How does sensory and sympathetic nerve sprouting contribute to a chronic pain state in a nonhealed fracture?

Stephane Chartier

Our lab continues to be intrigued by the mechanisms that generate and drive skeletal pain. Painful skeletal conditions are highly prevalent and their impact is pervasive in both developing and developed countries (Lubeck, 2003;Woolf & Pfleger, 2003; Brooks, 2006; Kidd, 2006). The skeletal system is essential for structural support, movement, … [Read more...]

Leprosy and Pain: an Old Disease with a New Challenge

Felipe Reis

Perhaps you have already heard about leprosy in the past. Despite major efforts to eradicate leprosy, this infection still affects 250,000 new individuals per year [1]. The mode of transmission of leprosy is probably person to person through nasal secretions from untreated patients. The disease is well known because of the biblical stories and it … [Read more...]

Core outcome domains for non-specific low back pain

Alessandro Chiarotto

In 1997, during the second International Forum on Primary Care Research for Low Back Pain (LBP) held in The Hague (Netherlands), a group of experienced clinical researchers gathered together and decided to formulate a standardised set of outcomes to be recommended to colleagues for use in LBP clinical research. These recommendations included five … [Read more...]

Self-management for people with back pain and osteoarthritis – reviewing the evidence

Elaine Toomey

Osteoarthritis (OA) and chronic low back pain (CLBP) are two of the most common musculoskeletal pain conditions in the developed world (WHO, 2003). These conditions place a huge burden on both the health system, in terms of service demand, and the people with the condition, in terms of quality of life and personal wellbeing (Buchbinder et al., … [Read more...]

50 shades of touch: the relationship between pleasure and pain

Dr Alberto Gallace

Pain is usually such a negative experience that we rarely think about it in terms of just another sensory modality let alone consider the potential of positive aspects to it. Because of that, this post will be a bit unconventional, especially for a BiM blog. My post, somehow inspired by the controversial novel and movie, “50 shades of Grey”, is … [Read more...]

Sleep, pain and exercise

Helena Hachul

Sleep is an essential biological phenomenon, and sleep deprivation causes various physiologic and behavioral changes in the body. It has been shown that total sleep deprivation (Shuch-Hofer et al., 2013) or sleep deprivation of a specific stage of sleep (Roehrs et a., 2006; Azevedo et al., 2011) cause hyperalgesia (exaggerated sensitivity to pain). … [Read more...]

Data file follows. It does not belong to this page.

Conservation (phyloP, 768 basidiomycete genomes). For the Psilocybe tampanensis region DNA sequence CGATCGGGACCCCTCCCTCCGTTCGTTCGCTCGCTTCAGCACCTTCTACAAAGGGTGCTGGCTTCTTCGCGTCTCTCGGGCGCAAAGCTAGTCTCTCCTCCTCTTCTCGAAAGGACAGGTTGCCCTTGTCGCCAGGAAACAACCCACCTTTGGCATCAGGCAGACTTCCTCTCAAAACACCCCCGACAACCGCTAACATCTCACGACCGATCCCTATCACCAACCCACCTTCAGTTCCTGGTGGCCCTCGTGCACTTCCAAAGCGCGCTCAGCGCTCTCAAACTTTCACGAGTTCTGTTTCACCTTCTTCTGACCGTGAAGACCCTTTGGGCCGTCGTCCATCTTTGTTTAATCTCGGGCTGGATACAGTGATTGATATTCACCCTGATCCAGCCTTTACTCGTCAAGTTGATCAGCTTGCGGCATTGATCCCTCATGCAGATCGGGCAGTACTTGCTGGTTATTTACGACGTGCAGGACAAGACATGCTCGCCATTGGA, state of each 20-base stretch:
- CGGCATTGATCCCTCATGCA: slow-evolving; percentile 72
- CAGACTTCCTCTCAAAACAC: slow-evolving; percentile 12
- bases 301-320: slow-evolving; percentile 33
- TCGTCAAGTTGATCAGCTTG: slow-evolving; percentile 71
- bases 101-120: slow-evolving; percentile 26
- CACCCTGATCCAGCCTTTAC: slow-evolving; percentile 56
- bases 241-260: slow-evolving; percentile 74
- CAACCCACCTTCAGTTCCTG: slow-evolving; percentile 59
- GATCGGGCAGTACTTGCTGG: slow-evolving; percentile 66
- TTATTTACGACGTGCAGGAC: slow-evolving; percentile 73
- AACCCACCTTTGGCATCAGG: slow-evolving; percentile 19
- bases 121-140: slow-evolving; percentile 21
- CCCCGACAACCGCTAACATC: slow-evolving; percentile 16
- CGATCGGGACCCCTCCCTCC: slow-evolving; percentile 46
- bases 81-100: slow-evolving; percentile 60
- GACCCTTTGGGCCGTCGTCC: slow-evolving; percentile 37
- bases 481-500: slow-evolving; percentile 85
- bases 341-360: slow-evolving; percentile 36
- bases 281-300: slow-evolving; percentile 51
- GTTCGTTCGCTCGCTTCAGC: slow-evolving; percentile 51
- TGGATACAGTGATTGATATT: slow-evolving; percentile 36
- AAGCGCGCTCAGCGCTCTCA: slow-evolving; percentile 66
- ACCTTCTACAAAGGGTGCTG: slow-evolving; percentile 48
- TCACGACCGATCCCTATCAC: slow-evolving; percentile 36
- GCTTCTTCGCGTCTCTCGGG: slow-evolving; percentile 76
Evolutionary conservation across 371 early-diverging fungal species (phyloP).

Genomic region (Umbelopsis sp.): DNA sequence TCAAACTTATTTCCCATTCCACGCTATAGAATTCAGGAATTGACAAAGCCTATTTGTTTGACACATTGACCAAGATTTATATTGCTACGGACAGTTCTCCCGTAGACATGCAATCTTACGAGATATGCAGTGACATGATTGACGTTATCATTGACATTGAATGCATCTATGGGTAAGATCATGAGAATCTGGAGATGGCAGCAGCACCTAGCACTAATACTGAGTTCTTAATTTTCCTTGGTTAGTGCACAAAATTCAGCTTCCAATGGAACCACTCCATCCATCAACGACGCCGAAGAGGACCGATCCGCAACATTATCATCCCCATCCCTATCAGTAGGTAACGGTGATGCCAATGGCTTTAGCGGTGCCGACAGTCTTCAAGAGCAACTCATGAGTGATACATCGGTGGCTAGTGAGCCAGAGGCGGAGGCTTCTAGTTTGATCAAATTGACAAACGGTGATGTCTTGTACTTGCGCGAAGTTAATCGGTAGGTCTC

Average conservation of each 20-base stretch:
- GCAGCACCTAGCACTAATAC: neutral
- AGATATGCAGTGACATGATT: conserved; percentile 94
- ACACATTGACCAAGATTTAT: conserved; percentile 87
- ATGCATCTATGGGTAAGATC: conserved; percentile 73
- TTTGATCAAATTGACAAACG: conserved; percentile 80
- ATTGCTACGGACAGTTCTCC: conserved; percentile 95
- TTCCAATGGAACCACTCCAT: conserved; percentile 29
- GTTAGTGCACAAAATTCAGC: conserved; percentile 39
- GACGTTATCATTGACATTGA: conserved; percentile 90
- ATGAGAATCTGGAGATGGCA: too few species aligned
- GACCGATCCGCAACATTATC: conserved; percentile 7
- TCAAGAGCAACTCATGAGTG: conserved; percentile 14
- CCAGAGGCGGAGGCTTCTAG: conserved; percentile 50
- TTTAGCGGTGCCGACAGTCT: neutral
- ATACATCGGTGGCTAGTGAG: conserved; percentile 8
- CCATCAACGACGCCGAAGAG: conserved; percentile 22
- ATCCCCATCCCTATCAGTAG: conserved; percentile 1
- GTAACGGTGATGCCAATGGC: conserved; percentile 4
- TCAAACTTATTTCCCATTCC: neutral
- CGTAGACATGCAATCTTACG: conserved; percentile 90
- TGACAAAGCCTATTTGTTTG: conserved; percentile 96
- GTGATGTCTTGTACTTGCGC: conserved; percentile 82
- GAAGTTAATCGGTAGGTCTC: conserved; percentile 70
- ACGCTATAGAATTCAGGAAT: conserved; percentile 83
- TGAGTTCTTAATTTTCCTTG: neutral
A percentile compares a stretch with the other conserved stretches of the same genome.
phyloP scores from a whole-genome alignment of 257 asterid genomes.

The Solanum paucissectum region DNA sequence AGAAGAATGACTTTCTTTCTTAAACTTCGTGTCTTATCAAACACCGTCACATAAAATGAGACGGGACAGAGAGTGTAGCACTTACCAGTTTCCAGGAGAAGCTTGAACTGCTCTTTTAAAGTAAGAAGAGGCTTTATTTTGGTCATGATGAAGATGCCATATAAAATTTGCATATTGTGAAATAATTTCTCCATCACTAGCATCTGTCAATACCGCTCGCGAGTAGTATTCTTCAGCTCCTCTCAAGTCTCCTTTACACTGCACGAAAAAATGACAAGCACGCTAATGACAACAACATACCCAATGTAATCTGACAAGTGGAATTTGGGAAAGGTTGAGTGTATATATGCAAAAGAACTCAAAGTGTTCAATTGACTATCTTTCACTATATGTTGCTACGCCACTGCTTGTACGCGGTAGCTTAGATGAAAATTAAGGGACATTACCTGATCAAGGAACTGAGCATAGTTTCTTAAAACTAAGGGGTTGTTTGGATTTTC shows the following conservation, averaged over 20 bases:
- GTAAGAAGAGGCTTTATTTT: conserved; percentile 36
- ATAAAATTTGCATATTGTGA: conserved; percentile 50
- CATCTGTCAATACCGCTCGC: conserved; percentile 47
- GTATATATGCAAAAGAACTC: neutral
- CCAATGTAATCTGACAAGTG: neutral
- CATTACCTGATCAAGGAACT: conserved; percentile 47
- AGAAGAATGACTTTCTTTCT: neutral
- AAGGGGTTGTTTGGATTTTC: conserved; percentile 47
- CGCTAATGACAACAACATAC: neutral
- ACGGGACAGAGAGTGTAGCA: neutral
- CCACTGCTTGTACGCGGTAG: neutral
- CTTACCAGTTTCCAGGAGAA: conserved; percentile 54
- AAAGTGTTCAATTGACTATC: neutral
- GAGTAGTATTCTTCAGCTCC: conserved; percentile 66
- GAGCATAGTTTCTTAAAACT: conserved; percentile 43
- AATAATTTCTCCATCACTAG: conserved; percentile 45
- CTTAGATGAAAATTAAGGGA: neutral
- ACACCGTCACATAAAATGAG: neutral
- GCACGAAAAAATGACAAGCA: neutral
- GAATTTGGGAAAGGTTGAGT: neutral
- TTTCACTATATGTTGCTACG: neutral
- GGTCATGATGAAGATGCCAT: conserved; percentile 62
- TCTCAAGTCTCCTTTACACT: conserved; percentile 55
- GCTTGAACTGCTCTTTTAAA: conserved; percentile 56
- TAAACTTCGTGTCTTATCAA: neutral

tDCS for clinical use. Let’s not throw the baby out with the bath water

Asbjørn Fagerlund

In my academically formative years, a psychology text book defined psychology as a scientific discipline that aims to describe, predict and change behavior. This definition stuck. Shortly afterwards, during my training as a clinical psychologist, I was introduced to tDCS by Dr. Per Aslaksen at the University of Tromsø. The method was appealing: a … [Read more...]

The role of sleep impairments on pain severity in adults with sickle cell disease

Gyasi Moscou-Jackson,

Sleep is a complex process and impairments can occur at different stages of the process. Sleep impairments may include decreased total sleep time (sleep duration), an increase in the amount of time it takes to fall asleep (sleep onset latency), or an increase in the amount of wakefulness after sleep onset (sleep fragmentation) experienced by an … [Read more...]

Review of clinical utility of pain classification part 2

Niamh Moloney

Part 2: Evaluating mechanism-based classification algorithms for neuropathic pain in people with non-specific arm pain: How’d they do? Translating knowledge of pain mechanisms into clinical practice is challenging. In our study [6] we examined three recently published classifications for assessing pain [1, 2, 7] (see previous post on BiM for … [Read more...]

Review of clinical utility of pain classification part 1

Niamh Moloney

Part I Mechanisms-based classification of pain: the algorithms Understanding pain mechanisms is high on research agendas, but we’re still struggling translating this into practice. A number of frameworks have been published recently, which outline criteria for assessing dominant pain type in individual patients. These include: Guidelines on … [Read more...]